What is ecstasy addiction?
The term “ecstasy” refers to the substance 3, 4-methylenedioxy-methamphetamine, also known as MDMA. Due to the fact that it comes in the form of an oral capsule containing a pure, fine powder and is frequently referred to as Molly, which is short for “molecular,” This synthetic substance produces sensations of euphoria, bursts of energy, feelings of warmth and happiness, and sensory perception distortions. It possesses features similar to both stimulants and hallucinogens. Ecstasy is a Schedule I prohibited substance. Ecstasy is well known by the street names X, XTC, Molly, and others.
This drug is well recognized for its appeal to Caucasian “rave” goers as well as to the LGBT nightlife. Many gay and bisexual men describe combining it with the erectile dysfunction medication Viagra as part of their sexual encounters. It is regularly used with other stimulants including cocaine, methamphetamine, and ketamine.
Ecstasy distinguishes itself from other illegal drugs by enhancing a person’s sense of empathy, affection, and sexual excitement. Ecstasy users claim to experience unbridled joy and love for everyone there. Additionally, they frequently encounter time-related distortions and may experience sensory satisfaction from vibrant colors and plush textures.
Why is ecstasy addictive?
It’s simple to understand how this medicine might cause addiction. The brain overproduces serotonin, dopamine, and norepinephrine when taking MDMA. All of these substances have been shown to increase pleasure and happiness and lessen depression and anxiety. However, as soon as the drug leaves the body, the brain makes fewer of these chemicals to make up for it, and users frequently experience melancholy, anxiety, confusion, sleep issues, and drug cravings after coming down, even after their first use. The duration of these side effects increases with the intensity of abuse, while some may result from combining ecstasy with other drugs.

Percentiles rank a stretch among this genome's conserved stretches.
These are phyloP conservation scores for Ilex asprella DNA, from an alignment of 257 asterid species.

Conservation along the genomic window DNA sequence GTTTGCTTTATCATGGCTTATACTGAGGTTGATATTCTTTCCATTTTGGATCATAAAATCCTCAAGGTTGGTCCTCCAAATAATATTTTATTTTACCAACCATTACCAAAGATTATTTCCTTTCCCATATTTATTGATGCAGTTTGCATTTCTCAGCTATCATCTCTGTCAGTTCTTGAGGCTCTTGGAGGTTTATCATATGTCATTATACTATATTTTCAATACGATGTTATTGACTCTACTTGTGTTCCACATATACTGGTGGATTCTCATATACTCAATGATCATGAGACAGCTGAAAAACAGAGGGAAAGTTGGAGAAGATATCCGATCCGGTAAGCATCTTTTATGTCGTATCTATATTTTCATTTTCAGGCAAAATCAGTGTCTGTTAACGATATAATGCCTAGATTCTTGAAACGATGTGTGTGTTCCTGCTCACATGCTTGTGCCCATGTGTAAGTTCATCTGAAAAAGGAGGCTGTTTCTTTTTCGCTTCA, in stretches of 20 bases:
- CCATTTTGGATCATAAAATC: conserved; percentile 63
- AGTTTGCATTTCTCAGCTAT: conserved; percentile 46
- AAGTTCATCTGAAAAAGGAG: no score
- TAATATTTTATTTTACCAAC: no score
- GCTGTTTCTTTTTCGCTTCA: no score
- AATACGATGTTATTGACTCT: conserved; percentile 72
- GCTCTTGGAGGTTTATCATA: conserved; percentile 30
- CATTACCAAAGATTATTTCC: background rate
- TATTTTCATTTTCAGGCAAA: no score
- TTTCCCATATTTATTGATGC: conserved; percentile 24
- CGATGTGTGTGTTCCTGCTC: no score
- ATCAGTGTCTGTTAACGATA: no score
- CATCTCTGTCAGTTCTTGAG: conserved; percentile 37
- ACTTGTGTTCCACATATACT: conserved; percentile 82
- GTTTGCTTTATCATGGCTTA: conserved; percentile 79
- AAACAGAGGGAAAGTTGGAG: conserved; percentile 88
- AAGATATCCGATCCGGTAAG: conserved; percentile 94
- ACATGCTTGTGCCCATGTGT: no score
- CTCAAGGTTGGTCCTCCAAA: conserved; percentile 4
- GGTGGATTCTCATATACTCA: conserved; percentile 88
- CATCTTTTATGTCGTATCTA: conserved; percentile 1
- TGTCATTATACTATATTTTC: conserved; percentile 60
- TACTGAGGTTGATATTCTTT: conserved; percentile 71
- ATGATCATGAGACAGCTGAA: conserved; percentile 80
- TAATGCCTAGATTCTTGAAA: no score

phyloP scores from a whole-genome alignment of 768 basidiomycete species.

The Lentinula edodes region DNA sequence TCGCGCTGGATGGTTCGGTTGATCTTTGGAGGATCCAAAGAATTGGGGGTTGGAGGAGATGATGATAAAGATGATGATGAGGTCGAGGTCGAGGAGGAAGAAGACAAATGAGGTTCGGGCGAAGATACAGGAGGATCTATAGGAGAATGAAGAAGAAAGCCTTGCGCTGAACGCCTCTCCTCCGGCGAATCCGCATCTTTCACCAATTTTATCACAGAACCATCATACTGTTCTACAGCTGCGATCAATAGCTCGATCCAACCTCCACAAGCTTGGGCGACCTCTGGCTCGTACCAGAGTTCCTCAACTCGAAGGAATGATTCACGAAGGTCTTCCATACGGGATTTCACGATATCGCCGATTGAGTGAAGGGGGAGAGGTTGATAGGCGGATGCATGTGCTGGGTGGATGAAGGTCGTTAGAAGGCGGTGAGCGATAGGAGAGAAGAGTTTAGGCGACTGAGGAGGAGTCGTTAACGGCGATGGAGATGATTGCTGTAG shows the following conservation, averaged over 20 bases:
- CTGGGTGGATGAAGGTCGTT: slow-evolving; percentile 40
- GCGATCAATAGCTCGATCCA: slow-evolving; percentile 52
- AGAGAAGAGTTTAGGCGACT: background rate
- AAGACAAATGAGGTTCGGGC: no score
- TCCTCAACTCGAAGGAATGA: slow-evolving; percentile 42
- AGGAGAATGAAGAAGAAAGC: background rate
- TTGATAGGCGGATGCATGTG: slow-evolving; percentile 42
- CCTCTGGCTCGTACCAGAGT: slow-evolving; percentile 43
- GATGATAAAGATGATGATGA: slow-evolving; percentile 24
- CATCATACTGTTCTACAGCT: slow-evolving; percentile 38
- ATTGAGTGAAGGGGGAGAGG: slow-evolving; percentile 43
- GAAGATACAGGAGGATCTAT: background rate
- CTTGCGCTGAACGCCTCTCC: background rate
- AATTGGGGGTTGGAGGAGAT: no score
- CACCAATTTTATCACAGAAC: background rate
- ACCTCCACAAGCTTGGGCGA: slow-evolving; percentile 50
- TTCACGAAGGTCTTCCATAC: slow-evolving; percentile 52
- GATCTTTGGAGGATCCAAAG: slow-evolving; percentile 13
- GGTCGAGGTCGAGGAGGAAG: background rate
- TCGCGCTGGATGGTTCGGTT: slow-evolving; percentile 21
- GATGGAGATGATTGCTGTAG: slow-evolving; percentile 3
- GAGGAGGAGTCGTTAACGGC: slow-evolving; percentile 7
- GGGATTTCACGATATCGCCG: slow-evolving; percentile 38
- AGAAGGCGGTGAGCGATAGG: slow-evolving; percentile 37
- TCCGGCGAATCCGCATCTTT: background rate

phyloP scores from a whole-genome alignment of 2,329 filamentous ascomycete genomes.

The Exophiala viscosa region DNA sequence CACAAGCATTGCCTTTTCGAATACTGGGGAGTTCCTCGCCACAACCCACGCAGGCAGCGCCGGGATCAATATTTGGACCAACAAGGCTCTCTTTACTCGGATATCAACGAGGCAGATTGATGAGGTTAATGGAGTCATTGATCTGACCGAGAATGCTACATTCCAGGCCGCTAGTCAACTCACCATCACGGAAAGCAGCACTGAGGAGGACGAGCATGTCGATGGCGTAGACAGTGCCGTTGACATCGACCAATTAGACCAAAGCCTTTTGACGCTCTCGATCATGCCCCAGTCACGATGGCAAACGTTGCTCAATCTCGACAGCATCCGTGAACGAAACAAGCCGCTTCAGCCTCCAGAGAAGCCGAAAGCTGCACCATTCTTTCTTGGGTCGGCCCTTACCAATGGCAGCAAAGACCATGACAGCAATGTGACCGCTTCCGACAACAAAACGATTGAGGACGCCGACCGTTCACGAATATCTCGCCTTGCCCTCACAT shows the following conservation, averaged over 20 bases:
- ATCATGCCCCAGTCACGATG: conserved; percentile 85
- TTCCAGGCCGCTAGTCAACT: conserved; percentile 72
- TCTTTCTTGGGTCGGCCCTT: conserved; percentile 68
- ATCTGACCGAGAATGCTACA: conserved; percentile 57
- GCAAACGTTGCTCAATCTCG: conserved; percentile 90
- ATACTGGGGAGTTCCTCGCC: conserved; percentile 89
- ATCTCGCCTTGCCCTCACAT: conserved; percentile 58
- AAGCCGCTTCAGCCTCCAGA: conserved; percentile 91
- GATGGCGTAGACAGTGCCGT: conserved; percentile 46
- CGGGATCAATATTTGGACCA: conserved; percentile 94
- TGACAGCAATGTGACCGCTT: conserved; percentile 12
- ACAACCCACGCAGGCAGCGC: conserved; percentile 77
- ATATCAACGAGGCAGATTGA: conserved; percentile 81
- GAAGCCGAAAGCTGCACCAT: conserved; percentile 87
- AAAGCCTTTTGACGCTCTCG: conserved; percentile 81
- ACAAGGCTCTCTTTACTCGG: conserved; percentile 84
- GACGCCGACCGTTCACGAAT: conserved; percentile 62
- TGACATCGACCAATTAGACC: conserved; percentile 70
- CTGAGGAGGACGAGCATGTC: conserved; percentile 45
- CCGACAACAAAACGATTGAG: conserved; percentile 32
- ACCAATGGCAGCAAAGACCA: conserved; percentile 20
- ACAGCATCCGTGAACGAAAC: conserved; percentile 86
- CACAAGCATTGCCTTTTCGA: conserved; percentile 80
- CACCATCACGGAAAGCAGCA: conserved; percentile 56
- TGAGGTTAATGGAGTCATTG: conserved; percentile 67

Signs of ecstasy addiction
Not everyone who attends raves uses ecstasy and not everyone who uses it will develop an addiction to it. It does, however, carry a significant risk of addiction—both psychological and bodily.
Due to the fact that ecstasy is frequently combined with other intoxicants, which changes the symptoms, it can be challenging to identify indicators of use. Ecstasy does, however, have a few distinctive effects that make it easy to identify. These consist of:
- Unusual love sentiments and displays
- more ability to empathize
- heightened delight in the senses, especially sight and touch
- Clenching of teeth (often alleviated by the use of pacifiers)
- heightened thirst
- decreased stress and sadness
The mere use of the drug does not imply addiction. However, one study discovered that 43% of ecstasy users questioned met the requirements for dependency. Frequent cravings, obsession with the substance, and anxiety when it isn’t available are necessary signs of psychological dependence.
When a person who is addicted quits using a substance, symptoms of withdrawal start to appear. Withdrawal can range from being extremely uncomfortable to almost intolerable, depending on how long the substance has been overused, how frequently, and which drug is involved. It might even be fatal in some situations.
The symptoms of ecstasy withdrawal are psychological, and it is not dangerous in and of itself. However, psychosis and hallucinations can make a person who is detoxing act in a way that is unpredictable, violent, or hazardous.
Signs and Risk of overdose